On June 27, 1971, the ABC network aired an edition of its Issues and Answers news program. Viewers listened with shock and concern as one of the most highly decorated soldiers of the post-World War II era, Col. David Hackworth, in full dress uniform, told them of a long line of mistakes, failures and lies associated with the Vietnam War.
He summed it up this way. “I have seen the American nation spend so much of its wonderful, great young men in this country. I have seen our national wealth being drained away. I see the nation being split apart and almost split asunder because of this war, and I am wondering to what end to is all going to lead to.” The interview had been filmed in South Vietnam two months earlier. Before the interview took place, Col. Hackworth, or “Hack” as he liked to be called, was finishing up his third and final tour in Vietnam and was almost certain to be promoted to brigadier general. After the interview aired, Hack’s illustrious, decades-long military career ended, in his words with, “a handful of ashes."
Hack’s early days set the pace for his later life. After several unsuccessful underage attempts to join the military during World War II, he was able to sign on as a Merchant Marine and sailed to the Pacific theater of war. After concluding that adventure, he enlisted in the post-war Army, still underage, in 1946. His first assignment saw him guarding the contested northeastern Italian border under the tutelage of many World War II infantry veterans.
Brief skirmishes with Yugoslav communist guerrillas were his first introduction to combat. By October 1950, Hackworth landed in Korea just in time for the second communist onslaught in the new war, this time with a massive Chinese army along with North Koreans. During his two tours in Korea, he earned three Silver Star medals for valor, three Purple Hearts, and a battlefield commission to lieutenant. He finished up the war as a captain and left the Army. Bored with civilian life, he returned to the Army in 1956.
Despite volunteering for advisor duty in Vietnam in the early 1960s, he did not make it to that war until 1965, as a major with the 101st Airborne Division “Screaming Eagles”. It was during this first tour that Hack began his crusade to revise Army tactics, designed for European battlefields, which were murderous to the soldiers struggling against the highly experienced North Vietnamese Army and Viet Cong guerillas.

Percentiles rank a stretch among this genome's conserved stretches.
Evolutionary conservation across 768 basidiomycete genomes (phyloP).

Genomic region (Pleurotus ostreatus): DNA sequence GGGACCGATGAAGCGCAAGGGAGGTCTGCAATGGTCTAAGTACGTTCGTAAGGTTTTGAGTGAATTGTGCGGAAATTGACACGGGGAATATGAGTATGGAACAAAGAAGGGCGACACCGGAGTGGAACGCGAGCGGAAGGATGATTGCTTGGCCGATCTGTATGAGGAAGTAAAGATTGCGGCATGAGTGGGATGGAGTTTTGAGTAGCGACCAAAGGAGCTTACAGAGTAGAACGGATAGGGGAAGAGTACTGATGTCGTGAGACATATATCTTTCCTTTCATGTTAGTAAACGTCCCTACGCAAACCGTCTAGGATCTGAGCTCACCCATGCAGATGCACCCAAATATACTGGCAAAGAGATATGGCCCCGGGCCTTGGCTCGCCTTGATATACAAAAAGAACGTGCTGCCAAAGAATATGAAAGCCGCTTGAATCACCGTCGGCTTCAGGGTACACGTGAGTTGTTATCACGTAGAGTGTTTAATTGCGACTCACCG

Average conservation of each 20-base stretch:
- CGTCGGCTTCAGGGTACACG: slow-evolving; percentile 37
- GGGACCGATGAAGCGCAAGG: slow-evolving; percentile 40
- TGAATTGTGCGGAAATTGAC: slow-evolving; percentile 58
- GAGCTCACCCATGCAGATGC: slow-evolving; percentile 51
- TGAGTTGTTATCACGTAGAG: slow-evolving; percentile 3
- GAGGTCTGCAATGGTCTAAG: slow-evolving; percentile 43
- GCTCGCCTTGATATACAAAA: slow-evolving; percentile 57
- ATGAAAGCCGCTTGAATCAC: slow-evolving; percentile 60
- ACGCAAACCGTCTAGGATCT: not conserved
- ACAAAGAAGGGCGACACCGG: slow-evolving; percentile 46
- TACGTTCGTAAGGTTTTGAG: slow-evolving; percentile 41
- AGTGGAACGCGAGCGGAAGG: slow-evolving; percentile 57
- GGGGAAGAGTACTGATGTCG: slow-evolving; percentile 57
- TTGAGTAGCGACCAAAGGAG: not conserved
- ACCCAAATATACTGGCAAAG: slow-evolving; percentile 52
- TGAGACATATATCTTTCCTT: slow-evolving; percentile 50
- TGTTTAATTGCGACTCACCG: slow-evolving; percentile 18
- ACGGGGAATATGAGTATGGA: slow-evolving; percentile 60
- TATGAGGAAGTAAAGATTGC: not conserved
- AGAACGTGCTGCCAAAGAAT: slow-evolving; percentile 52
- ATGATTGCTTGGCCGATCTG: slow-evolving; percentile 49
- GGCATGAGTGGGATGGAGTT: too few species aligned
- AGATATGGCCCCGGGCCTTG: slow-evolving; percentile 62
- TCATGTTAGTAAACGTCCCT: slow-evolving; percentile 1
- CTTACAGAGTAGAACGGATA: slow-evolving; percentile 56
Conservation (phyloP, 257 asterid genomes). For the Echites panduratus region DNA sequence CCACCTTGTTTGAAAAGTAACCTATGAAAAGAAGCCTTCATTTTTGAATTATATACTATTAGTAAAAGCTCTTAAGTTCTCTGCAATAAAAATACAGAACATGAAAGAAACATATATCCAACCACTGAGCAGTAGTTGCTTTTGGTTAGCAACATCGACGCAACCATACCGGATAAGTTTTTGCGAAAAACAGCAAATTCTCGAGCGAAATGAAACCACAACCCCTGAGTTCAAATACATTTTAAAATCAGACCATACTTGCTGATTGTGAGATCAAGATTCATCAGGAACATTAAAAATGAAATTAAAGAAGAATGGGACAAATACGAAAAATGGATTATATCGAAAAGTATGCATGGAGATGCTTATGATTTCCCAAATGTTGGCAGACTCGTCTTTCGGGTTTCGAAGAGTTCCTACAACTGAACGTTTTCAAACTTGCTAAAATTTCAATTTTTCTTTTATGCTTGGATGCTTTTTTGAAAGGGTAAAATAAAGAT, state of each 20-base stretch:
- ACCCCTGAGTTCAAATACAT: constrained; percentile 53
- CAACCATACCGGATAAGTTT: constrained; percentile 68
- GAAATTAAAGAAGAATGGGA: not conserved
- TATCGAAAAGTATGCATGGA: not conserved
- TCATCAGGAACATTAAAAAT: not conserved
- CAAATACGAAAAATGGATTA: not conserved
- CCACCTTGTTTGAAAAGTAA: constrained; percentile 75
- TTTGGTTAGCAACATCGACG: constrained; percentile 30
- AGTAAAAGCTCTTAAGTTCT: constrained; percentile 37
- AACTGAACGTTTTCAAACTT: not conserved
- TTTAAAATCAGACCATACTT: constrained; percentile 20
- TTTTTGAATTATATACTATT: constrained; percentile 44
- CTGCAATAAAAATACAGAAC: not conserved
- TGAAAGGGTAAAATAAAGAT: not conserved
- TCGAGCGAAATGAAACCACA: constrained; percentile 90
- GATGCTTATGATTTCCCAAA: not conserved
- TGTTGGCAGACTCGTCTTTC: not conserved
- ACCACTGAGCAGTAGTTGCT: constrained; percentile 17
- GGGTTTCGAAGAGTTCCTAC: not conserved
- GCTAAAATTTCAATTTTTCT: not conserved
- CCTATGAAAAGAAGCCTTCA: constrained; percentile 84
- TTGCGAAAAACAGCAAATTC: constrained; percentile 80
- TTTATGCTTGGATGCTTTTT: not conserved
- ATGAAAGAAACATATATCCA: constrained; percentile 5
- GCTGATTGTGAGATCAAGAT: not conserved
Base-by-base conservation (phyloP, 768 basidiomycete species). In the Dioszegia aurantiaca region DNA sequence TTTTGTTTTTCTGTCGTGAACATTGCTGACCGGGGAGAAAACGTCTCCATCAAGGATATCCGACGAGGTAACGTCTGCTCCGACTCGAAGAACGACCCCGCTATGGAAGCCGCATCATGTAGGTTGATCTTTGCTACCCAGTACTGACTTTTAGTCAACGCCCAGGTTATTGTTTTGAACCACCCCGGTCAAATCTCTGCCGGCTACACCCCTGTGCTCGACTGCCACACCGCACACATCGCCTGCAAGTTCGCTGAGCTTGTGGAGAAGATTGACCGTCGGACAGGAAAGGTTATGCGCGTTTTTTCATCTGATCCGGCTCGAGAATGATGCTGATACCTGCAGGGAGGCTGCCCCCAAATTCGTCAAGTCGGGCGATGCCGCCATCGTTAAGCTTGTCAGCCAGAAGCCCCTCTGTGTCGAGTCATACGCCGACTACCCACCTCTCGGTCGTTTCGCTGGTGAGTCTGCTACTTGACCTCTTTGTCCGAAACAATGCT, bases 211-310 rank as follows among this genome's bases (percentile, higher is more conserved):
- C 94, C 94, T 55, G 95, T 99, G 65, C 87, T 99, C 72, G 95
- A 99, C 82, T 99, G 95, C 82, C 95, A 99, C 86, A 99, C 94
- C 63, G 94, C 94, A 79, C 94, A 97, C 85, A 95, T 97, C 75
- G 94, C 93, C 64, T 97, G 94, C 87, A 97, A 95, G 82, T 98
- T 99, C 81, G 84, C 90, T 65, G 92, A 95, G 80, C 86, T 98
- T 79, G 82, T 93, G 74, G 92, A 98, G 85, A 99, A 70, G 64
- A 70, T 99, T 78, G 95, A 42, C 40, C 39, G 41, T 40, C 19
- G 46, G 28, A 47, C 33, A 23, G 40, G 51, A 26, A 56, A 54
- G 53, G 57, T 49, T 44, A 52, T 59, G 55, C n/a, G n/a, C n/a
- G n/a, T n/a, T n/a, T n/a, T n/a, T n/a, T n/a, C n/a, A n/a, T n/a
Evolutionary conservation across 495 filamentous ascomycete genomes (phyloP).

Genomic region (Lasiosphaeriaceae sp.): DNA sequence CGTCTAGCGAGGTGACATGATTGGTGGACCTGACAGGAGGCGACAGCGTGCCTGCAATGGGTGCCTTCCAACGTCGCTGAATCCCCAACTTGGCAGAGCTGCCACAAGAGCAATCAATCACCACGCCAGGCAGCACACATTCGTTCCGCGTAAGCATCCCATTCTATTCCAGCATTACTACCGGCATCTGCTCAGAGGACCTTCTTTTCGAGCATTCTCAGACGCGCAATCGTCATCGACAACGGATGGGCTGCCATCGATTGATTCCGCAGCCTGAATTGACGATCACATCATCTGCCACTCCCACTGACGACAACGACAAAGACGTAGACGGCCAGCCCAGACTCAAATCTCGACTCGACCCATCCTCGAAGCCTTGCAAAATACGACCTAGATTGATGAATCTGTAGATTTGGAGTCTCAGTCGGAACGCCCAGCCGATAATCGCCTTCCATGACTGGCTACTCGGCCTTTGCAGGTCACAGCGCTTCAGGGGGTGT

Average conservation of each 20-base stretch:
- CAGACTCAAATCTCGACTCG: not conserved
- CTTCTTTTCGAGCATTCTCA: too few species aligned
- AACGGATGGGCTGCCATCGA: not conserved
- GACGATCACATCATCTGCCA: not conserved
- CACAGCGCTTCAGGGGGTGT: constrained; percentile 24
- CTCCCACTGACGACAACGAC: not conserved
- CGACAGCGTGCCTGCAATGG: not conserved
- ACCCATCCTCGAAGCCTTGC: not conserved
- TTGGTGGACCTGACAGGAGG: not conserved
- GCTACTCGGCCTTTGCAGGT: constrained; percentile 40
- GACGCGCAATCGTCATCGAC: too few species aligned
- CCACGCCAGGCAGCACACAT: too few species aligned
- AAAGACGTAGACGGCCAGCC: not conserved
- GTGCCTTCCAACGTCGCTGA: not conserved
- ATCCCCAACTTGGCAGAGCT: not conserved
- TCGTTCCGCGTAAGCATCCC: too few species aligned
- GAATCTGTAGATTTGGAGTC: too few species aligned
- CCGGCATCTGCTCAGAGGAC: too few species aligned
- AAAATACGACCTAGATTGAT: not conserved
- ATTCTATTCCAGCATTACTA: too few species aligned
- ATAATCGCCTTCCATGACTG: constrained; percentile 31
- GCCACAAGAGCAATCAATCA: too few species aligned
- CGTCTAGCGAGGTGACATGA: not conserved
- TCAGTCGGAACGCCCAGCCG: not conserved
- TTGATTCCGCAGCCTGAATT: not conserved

After fighting in the same “successful,” larger campaign that included the battle in the Ia Drang Valley made famous by the book and movie We Were Soldiers, Hack realized the Vietnamese enemy learned from every action, every mistake and were masters of turning the last success of U.S. forces into the next defeat for them. His revelations and subsequent experiences in his battlefield laboratory led to the Army’s publication of his Vietnam Primer, intended for officers arriving in Vietnam to hit the ground running with tactics that worked. Much to his dismay, and despite continued intense efforts over several more tours in Vietnam, his lessons were largely ignored, resulting in the heavy casualties and futile efforts of the U.S. military in Vietnam.
Also, during this time, he racked up two Distinguished Service Crosses (the Army’s highest award for valor) seven more Silver Stars, numerous other awards for valor, and seven more Purple Hearts, and was promoted to full colonel. Any consequences from his increasingly abrasive outspokenness were mitigated by his valor and the effectiveness of the soldiers under his command, until his decision to “tell it like it is” to America in that fateful TV interview. The Army briefly considered submitting Hack to a court martial, but opted not to highlight his accusations any further.
Not content to fade into obscurity, he became an anti-nuclear proponent in his newly-adopted homeland of Australia. He began to write about his experiences, eventually publishing several books, including a novel. He became a war correspondent, writing for The New York Times and Newsweek magazine, with the start of the first Gulf War in 1991 and then Somalia. Following 9/11, he continuously chided the U.S. military for making the same mistakes against the Iraqi insurgency and Afghan guerillas as they had in Vietnam.
Upon his death in May 2005, The New York Times published his obituary, including a reference to Hack being part of the composite character of the rogue Col. Kurtz, played by Marlon Brando in the movie Apocalypse Now. A few days later, they printed a correction, citing Hack instead as a model for the Lt. Col. Bill Kilgore character played by Robert Duvall. I think they were right both times.